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Resentment. It’s strange to begin a review, albeit more of an initial thoughts, speaking of resentment, yet it’s somewhat fitting for what’s at hand. There’s been a lot of it for years now that Nikon gave us the D700 and then had many wet themselves with excitement over the successor, that never came.

A lot has changed in the world of technology since then, and living in a tech world, that means how we do business has changed, consumers have changed, and what people want their images for, and how they are distributed has also changed significantly in that time.

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So there’s been much brouhaha since Nikon let loose that an FX camera was en route bearing the tag 750. The obvious first question on many a mind was, would this be the D700 successor? The answer is no, but it’s also the wrong question. The D700 was a brilliant low light FX shooter for its time, but that time has passed, and we should let sleeping dogs lay. The question is now:

Where does it fit into the Nikon family today?

Nikon has an unprecedented 5 full frame cameras in their current line up, and three of which announced this year alone. There’s the D610, D750, D810, Df, and D4s. In comparison, Canon has 3. So, who is the D750? Does it sit in the family like Kim does in the Kardashians, groping for headlines and making the front page, or is it more like Rob, who sort of tries for the attention, but is unworthy of it? Neither, it sits in the group like the family dog – gets less airtime, and probably deserves the most mention.

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It looks a lot like the D610, sure. The button layout is similar, the size is similar, but in fact, I think it’s more different than alike. It’s slimmer, which allows it to have that new wonderful grip. A grip that even takes my long hands and makes me feel like I’m not pinching with my fingertips. It’s lighter, though weather sealed and still robust; and looking through the eyepiece is reminiscent of looking into the D810 with the large OLED present, and bright view. Then there’s the elephant in the room, the tilt-screen.

[REWIND: Why You Need A Tablet & How It’ll Transform Your Lightroom Workflow]

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While it may look like the D610, it’s not like one. For those of you who looked quickly at the basic spec sheet and thought this was just a D610 in a party frock, you’d be forgiven, but mistaken. It outperforms the 610 in pretty much every conceivable way so far as I can tell at this junction, and I’ll explain that further in the full review, and why I think it’s worth the extra $400.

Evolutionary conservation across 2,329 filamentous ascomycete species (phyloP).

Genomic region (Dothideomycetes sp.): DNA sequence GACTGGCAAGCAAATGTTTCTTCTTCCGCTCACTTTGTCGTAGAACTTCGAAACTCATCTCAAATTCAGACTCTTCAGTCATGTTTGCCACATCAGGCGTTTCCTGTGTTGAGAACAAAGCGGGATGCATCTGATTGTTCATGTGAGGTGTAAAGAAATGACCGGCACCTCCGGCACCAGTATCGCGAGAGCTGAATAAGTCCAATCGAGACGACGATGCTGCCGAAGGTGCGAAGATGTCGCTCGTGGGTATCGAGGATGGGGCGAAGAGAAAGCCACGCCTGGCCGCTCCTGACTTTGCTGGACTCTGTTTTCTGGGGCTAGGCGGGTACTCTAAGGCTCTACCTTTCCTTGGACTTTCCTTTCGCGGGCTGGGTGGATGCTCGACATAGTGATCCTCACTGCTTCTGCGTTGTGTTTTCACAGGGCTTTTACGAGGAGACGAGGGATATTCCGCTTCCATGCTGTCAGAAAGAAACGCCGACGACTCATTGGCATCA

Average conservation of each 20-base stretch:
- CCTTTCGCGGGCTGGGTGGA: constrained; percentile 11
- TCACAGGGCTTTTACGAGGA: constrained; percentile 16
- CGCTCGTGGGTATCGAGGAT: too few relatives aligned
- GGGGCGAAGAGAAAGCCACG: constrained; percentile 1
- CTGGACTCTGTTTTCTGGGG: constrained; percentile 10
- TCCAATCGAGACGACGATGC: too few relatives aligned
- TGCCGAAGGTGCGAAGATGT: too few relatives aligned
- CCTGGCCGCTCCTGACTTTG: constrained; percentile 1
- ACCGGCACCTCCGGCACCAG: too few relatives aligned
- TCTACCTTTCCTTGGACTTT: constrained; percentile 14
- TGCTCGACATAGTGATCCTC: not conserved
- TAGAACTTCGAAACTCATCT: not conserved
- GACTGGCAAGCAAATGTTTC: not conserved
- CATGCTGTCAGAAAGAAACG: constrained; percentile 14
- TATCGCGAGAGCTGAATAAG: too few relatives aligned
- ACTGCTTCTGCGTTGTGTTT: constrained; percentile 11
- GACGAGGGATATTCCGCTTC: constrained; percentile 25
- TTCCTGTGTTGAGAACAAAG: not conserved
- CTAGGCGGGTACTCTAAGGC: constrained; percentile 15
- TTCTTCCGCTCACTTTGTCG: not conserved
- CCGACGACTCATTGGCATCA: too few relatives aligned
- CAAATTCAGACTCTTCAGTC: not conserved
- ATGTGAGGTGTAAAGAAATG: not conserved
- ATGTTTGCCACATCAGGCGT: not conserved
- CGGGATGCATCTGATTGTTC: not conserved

How about the D810, what I believe is its clearest rival? Again, more will be discussed later, but I think for many, from my usage so far, this is the camera many would’ve wanted instead, and really, unless you’re a D810 user with really expensive glass, this will likely be a good bet. It’s a little faster than the D810, has about the same AF system which they somewhat share with the D4 (though may be a bit better given its new CAM 3500FX II AF module that can shoot down to EV -3 vs -2 in the D810 and D4s), it’s got WiFi, and better for video should you care.

What It’s Like So Far

It’s good. I’m surprised just how good it is at the moment. I haven’t done any high speed testing, or really low light shooting, or really serious shooting with it yet, but so far, it’s good.

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I like the light body. There’s a nice sense when using a heavy camera that you’re wielding something impressive, the Sony RX1 comes to mind, but with a DSLR, when you’re out, on a job, or just out, with heavy DSLR lenses, maybe a battery grip, etc, that weight saving is nice.

The colors represented are alsoo so impressive. I hate to say it, but there has always been something nice about how the Canon 5D Mark III rendered colors, and this reminds me of that. Combine that with the fact the dynamic range is so good, and the white balance is so much better than older Nikon models, it’s really a nice camera to work with. Did I mention how great the auto white balance is? Because it is.

The tilt screen is one of the issues where my verdict is still out. I know it has applications for certain types of photography, but I’m not sure I like that it’s not quite flush with the back, and I have a concern about its longevity.

I’ll be traveling and shooting with this over the next two weeks, after which you can expect the full review. If you have any particular questions you’d like addressed, please do shoot me a line.

CREDITS: All photographs shared by Kishore Sawh are copyrighted and have been used with permission for SLR Lounge. Do not copy, modify or re-post this article or images without express permission from SLR Lounge and the artist.